The CBR is a multidisciplinary unit with an emphasis on genetics, molecular biology, and biotechnology. The centre was created to promote interdisciplinary basic and translational biomedical research. Our members span several UVic departments, the UVic Division of Medical Sciences, the Vancouver Island Health Authority and the BC Cancer Agency.
This topic will provide general info on a variety health and science related subjects, mirroring the interests of the CBR members.
It is well documented that a healthy diet and exercise are key in cancer prevention and management, but the exact mechanism hasn’t been clear. Now, researchers have found an explanation in the tiny protective ends of chromosomes called telomeres.
Researchers discovered that an enzyme called SIRT3 that is located in mitochondria — the cell's powerhouse — may protect mice brains against the kinds of stresses believed to contribute to energy loss.
New research found that a drug – RGFP966 – administered to rats made them more attuned to what they were hearing, able to retain and remember more information, and develop new connections that allowed these memories to be transmitted between brain cells.
Living systems rely on a dizzying variety of chemical reactions essential to development and survival. Most of these involve a specialized class of protein molecules--the enzymes. In a new study, scientists presents clever means of localizing and confining enzymes and the substrate molecules they bind with, speeding up reactions essential for life processes.
A team of researchers has mapped out a universal dynamic that explains the production and distribution of proteins in a cell, a process that varies in detail from protein to protein and cell to cell, but that always results in the same statistical pattern. The findings potentially offer new insights into explaining the variability in phenotypes, or physical appearances.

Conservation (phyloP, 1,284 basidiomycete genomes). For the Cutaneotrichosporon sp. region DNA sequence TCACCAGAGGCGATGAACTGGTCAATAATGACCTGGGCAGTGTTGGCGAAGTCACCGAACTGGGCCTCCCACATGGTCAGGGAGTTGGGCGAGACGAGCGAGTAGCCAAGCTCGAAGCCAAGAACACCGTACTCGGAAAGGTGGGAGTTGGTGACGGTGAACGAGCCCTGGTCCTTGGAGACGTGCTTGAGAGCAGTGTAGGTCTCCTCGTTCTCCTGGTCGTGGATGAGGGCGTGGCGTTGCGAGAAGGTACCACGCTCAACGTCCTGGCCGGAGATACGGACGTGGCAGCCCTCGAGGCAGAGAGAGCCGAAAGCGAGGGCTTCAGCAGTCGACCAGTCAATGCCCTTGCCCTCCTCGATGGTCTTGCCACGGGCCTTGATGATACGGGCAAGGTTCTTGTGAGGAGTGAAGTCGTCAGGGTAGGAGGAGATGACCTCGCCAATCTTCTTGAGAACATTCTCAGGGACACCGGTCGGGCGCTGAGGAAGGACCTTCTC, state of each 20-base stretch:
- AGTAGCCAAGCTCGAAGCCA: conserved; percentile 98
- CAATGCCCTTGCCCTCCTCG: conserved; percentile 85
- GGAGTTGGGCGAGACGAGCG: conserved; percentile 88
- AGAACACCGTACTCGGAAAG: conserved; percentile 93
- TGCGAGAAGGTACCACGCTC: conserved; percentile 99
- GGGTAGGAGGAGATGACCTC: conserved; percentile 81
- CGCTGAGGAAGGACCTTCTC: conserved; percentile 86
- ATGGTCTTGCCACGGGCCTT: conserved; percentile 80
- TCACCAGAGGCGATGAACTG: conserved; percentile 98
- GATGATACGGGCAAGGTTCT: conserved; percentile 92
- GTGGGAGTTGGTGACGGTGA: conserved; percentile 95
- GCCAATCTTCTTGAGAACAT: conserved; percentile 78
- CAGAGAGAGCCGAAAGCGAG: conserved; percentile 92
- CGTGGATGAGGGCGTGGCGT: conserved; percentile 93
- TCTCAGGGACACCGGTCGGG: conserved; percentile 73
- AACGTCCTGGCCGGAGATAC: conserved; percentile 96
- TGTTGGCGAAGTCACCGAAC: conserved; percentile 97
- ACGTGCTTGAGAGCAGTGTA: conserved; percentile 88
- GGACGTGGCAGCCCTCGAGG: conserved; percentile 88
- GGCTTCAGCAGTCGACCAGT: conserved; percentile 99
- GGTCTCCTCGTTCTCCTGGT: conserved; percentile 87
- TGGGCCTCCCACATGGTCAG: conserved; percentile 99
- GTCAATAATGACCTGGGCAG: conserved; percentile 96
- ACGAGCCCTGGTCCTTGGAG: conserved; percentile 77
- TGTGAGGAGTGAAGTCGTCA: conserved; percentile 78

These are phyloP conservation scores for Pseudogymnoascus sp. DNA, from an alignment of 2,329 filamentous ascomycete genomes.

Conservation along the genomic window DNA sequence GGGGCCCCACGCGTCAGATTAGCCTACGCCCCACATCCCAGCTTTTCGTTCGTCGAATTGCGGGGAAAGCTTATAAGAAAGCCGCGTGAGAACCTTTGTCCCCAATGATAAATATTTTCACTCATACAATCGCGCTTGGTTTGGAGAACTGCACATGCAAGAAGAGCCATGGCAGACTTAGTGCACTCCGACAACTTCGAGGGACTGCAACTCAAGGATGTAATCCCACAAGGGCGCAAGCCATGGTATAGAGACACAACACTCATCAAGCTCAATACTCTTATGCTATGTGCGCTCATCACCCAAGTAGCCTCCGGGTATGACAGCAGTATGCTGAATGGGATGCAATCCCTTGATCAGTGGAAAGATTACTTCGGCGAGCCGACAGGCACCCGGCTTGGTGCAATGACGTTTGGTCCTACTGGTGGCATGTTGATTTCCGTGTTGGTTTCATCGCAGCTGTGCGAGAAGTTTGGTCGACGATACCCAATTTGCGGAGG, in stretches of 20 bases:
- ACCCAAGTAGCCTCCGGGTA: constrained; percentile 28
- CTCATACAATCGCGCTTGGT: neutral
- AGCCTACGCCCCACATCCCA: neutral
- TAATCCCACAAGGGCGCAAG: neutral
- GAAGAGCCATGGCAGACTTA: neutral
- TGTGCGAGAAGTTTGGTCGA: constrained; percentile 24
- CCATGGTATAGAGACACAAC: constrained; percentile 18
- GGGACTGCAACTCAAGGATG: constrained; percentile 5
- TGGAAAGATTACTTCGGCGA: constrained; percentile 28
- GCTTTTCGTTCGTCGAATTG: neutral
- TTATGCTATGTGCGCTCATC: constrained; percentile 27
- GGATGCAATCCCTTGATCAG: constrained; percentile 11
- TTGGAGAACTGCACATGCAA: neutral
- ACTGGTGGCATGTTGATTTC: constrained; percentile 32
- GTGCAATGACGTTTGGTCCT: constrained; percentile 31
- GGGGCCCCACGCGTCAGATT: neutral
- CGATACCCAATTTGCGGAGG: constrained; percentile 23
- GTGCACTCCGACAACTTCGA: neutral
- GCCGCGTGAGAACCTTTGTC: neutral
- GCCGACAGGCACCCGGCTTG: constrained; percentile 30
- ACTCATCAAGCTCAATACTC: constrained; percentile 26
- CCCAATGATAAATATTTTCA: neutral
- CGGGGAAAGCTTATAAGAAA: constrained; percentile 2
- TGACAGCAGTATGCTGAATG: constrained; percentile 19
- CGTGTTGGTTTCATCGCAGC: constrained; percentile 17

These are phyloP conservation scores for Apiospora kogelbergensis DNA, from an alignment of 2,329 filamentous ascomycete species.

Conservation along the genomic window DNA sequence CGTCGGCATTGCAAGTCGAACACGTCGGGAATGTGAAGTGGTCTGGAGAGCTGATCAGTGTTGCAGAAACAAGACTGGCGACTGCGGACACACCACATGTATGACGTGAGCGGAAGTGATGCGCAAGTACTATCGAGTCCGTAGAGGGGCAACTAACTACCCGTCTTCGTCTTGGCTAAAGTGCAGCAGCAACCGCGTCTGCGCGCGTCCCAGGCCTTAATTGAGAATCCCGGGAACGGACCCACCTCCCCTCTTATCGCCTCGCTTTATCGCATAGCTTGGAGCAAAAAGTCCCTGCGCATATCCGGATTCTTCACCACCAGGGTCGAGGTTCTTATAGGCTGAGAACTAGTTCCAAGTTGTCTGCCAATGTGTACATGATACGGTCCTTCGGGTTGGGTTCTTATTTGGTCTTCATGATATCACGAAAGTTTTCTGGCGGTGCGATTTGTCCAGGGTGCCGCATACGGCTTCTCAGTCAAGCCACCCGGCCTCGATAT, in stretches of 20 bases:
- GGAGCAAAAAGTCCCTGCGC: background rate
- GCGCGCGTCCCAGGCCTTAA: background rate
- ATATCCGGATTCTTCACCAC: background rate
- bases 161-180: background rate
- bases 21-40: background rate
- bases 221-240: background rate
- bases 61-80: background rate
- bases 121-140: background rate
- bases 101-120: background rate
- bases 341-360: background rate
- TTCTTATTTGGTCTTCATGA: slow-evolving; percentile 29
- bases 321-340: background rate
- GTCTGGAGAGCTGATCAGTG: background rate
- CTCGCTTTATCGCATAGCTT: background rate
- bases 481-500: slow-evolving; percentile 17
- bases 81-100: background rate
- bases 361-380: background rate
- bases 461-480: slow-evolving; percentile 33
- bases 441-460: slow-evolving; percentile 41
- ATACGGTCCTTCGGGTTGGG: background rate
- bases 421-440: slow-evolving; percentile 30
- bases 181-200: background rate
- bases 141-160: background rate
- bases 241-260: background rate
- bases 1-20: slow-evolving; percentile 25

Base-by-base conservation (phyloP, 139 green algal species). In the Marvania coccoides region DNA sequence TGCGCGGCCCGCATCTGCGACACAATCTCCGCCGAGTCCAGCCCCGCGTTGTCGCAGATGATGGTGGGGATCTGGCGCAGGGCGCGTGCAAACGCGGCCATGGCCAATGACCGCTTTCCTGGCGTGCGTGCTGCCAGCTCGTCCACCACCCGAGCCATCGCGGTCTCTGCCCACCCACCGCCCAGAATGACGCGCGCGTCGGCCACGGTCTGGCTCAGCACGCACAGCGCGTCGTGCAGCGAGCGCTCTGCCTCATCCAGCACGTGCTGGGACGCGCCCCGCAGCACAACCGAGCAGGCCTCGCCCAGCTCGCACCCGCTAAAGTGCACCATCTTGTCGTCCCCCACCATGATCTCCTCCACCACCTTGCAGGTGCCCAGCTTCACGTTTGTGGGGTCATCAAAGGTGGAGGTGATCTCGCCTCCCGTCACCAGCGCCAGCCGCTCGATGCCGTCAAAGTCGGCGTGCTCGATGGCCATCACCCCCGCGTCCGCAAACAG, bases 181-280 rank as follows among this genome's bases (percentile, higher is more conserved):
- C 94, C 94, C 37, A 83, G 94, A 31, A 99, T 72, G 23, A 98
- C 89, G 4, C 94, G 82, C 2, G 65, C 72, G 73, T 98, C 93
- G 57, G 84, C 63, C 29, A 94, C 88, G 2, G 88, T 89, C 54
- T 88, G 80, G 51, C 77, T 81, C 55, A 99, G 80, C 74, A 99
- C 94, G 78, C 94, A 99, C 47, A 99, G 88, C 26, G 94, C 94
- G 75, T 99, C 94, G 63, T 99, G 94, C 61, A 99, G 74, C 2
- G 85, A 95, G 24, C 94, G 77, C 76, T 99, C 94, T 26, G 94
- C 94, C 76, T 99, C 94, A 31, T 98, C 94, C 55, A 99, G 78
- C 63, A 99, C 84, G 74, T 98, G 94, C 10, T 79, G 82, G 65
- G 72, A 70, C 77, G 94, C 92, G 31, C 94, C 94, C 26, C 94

Like a bad teenager, in 95 percent of all amyotrophic lateral sclerosis (ALS) cases, a protein called TDP-43 leaves its home— the nucleus of motor neuron cells—to congregate, in suspect fashion, in the cytoplasm. In a study published in Science this summer, the Johns Hopkins University (JHU) team of pathologist Phillip Wong, Ph.D., offered new insight into this molecular rebellion.
At the flip of a switch, neuroscientists can send a sleeping mouse into dreamland. The researchers inserted an optogenetic switch into a group of nerve cells located in the ancient part of the brain called the medulla, allowing them to activate or inactivate the neurons with laser light.
In the largest, most comprehensive genomic analysis of autism spectrum disorder (ASD) conducted to date, an international research team has identified 65 genes that play a role in the disorder, 28 of which are reported with “very high confidence,” meaning that there is 99 percent certainty that these genes contribute to the risk of developing ASD.
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